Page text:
This thread is a bit off the rails, but I do want to make a couple of comments on the original link (mostly for my own understanding).
First, censorship attacks on ETH are hard in general (link), so it is non-trivial for a set of validators to decide to censor a transaction even if they are completely colluding without opening themselves up to large vulnerabilities. Given that, in practice, any censorship attack involves changing the software of the colluding validators, and that this is complex software handling large $ sums of coins, there is a large lower bound to the real cost of any attempted attack - how can validators who decide to join the collusion be assured that the new software to support censorship is not backdoored? Regardless of the theoretical costs, this makes the practical cost significantly larger for carrying out any significant real attack.
More importantly, this pushes two general equilibrium - either no censorship, or 100% censorship (empty blocks) as anything in-between is vulnerable. However, an empty blocks attack is the easiest to coordinate community support for minority soft fork expulsion of the attackers. (MSF, or perhaps UAMSF, I’ll get the hats )
Secondly, this statement:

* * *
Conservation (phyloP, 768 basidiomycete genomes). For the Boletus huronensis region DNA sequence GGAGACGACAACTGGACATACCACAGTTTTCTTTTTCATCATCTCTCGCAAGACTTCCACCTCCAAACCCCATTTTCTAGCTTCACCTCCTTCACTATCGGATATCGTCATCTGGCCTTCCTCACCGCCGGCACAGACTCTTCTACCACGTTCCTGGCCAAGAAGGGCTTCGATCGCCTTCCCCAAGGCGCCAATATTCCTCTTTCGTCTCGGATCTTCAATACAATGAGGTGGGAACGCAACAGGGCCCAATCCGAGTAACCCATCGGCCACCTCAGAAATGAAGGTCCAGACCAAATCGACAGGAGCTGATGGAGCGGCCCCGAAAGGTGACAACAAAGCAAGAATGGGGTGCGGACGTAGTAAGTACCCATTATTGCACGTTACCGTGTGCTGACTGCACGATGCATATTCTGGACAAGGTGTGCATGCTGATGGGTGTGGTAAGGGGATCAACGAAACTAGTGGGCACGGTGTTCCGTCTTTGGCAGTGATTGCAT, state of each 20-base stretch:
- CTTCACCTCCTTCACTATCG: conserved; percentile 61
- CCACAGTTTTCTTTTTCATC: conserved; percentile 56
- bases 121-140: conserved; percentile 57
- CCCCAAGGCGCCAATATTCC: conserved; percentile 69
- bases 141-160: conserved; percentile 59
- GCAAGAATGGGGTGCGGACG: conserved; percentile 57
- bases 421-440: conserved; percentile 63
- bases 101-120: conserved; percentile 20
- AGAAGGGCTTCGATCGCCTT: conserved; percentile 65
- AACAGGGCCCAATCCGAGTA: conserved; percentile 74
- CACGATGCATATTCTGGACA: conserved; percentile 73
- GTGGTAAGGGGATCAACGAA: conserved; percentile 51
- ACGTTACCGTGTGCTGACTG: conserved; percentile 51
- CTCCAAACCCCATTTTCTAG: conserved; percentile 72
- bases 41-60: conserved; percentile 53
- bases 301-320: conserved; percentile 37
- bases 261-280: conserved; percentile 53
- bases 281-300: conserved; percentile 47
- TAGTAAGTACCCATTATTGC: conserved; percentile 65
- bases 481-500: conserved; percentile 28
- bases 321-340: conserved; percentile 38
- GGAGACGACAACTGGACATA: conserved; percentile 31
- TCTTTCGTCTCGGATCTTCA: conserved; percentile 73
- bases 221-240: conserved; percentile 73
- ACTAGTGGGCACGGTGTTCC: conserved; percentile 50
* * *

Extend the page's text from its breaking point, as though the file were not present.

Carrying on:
In this section of Vitalik’s paper, he attempts to explain why if >50% of stake decides to censor our txs in the blocks we build, that the remaining minority of stakers is consistently able to do a history re-write attack to undo the censorship attack.
which leads to contradiction. However, this is contraction is not applicable, as a minority soft fork is NOT a history re-write but a reverse censorship attack. For example, assume a majority validator set is censoring X. The MSF make a chain that includes X (which the attacker cannot build on, since they are censoring) and refuse to build on any chain that does not include X (the attacker’s chain).
Assuming neither side gives up, this causes a permanent chain split. After inactivity leakage runs its course, the chain that includes X will have no attacker deposits, and the chain that does not include X will have no MSF deposits. It is then up to the social layer to decide that the MSF is the ‘real’ ETH and the attacker chain is false, and decide to use the MSF chain.
At no point is any history rewritten or finality reverted, two parallel valid histories exist. This is obviously not ideal, but it is probably the best that can be done given the situation.